Each player alternates activating units once the main phase of the round begins. Each unit and character comes with a card and before the round begins, players are tasked with making their Command Stack. Essentially players must plan ahead, often making hard choices, as the order the player stacks the cards in determines their activation order. Once active a unit generally gets to do two things from a pool you might imagine, including moving, shooting, striking, retreating, etc.
Without turning this into a rules guide itself, let me just say that the game’s rules are very clear, easy to learn, and yet never seem to sacrifice depth. Player agency just feels like the core design principle, and its ultimate effect seems to be that at the end of a game, you feel as if you have earned your success, or can clearly learn why you lost. With free rules, you need to be very confident in what you are offering, and that is well-earned confidence thus far.
That said, there is a quirk that although minor, is worth mentioning. In Conquest you want to roll LOW on dice. Often wounds, saves, etc… are looking for 1’s and 2’s. While not any issue per-se, there was a definite adjustment for me and my other play-tester, and it was the sole time I felt myself needing to pause and take in things for a moment.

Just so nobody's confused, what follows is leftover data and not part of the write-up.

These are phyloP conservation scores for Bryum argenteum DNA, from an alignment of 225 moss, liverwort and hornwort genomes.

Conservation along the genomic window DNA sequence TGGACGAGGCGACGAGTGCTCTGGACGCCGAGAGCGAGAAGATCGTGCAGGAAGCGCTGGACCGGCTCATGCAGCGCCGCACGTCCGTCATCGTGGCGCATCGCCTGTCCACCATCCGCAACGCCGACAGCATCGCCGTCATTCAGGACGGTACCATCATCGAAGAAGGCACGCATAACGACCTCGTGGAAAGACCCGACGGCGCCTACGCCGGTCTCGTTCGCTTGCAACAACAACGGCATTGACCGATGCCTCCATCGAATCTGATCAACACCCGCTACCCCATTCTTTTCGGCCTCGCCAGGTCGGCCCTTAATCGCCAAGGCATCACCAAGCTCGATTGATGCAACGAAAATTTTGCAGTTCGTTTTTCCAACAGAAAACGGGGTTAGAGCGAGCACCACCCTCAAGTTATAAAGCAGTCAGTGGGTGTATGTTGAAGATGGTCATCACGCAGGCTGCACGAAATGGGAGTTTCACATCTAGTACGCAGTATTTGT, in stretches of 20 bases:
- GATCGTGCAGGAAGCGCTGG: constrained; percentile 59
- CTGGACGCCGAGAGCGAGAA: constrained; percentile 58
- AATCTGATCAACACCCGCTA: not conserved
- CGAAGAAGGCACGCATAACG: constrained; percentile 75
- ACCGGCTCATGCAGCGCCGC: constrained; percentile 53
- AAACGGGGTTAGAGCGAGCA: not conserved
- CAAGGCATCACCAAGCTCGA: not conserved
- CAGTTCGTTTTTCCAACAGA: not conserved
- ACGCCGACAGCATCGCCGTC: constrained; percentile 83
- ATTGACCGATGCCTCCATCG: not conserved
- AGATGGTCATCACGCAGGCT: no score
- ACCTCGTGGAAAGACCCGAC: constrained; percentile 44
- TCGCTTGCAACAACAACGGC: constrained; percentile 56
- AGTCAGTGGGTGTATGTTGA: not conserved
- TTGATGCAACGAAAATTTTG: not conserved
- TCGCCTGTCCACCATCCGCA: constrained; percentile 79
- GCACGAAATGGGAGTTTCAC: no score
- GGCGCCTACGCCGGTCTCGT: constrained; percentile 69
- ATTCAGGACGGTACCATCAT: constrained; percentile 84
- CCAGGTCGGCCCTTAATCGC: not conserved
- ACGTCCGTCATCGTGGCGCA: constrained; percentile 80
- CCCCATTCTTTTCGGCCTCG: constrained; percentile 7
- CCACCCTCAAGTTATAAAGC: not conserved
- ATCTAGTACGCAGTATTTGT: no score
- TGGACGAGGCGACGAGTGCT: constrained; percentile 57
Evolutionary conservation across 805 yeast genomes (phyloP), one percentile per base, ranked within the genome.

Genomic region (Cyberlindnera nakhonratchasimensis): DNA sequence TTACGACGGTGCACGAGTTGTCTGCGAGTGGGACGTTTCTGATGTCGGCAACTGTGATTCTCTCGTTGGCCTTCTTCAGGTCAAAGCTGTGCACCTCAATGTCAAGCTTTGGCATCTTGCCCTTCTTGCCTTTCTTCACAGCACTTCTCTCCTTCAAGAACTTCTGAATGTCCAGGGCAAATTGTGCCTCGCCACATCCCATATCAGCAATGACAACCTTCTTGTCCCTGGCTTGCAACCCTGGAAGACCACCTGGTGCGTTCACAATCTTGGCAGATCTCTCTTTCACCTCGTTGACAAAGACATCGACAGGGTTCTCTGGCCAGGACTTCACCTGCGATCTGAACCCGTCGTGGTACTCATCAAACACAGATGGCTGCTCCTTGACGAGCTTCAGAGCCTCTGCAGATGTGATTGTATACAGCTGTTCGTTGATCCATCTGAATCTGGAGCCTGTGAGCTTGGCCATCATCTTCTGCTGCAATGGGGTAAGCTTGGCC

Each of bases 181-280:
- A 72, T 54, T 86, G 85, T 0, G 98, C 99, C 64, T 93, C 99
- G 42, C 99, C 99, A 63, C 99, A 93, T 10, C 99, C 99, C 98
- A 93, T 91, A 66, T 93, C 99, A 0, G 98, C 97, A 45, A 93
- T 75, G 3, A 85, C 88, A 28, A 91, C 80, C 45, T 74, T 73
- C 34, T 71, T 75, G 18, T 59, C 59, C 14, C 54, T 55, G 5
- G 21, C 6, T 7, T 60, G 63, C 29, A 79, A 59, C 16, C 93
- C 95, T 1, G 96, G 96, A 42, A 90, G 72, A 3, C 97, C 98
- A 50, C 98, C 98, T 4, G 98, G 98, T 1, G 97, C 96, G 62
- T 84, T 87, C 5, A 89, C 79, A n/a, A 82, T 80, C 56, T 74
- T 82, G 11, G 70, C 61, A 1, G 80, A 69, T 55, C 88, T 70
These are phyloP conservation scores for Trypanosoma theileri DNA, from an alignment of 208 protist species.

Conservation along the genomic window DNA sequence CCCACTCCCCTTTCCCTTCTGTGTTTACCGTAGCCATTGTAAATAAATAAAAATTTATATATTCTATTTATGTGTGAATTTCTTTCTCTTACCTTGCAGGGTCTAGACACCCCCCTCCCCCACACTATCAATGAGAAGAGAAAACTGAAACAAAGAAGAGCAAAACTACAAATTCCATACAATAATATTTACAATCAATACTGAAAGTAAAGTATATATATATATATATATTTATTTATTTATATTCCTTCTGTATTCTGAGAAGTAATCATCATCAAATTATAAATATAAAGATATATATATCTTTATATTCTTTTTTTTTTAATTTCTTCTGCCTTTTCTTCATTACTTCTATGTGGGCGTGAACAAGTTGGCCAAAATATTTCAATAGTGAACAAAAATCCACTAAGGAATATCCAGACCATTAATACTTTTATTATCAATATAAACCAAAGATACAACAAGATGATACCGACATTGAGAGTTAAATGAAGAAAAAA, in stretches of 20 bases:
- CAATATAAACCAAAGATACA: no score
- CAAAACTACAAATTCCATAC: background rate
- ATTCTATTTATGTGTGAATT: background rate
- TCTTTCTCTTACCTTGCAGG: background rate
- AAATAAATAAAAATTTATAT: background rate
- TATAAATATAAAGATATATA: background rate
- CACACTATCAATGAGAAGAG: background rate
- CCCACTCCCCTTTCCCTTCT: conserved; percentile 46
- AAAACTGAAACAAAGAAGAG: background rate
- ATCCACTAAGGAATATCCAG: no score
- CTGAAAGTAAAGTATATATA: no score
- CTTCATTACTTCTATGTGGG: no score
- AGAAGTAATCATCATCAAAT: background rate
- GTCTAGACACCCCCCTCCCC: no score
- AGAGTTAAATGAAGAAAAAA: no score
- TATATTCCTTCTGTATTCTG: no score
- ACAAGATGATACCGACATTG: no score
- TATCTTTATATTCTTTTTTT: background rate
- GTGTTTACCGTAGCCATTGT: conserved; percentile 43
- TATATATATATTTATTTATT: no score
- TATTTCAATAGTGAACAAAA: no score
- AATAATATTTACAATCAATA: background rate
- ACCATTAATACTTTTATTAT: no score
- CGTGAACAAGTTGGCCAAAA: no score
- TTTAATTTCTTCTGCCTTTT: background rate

As you can probably guess from this overview, I really, really loved playing Conquest, and now understand this weird “x-factor” the game has over its loyal fans. It is simply something special, with a lot of consideration having gone into every facet of the experience. It doesn’t take much imagination to see a future where this could (and maybe should) be a big competitive game. Likewise, its setting, evocative models (if slightly… large scale), all feel like world-building far in advance of what new companies generally offer.
There is a lot to like about Conquest, and its very aggressively priced two-player starter box makes me think we will see swelling player numbers in the coming months. There are a lot of games trying to claim their share of the market, and our hearts, but I have a feeling that Conquest has what it takes to break out of its niche. I definitely want to spend more time digging into this system, but what are your thoughts? Is Conquest: The Last Argument of Kings something you want to see more of? Let me know!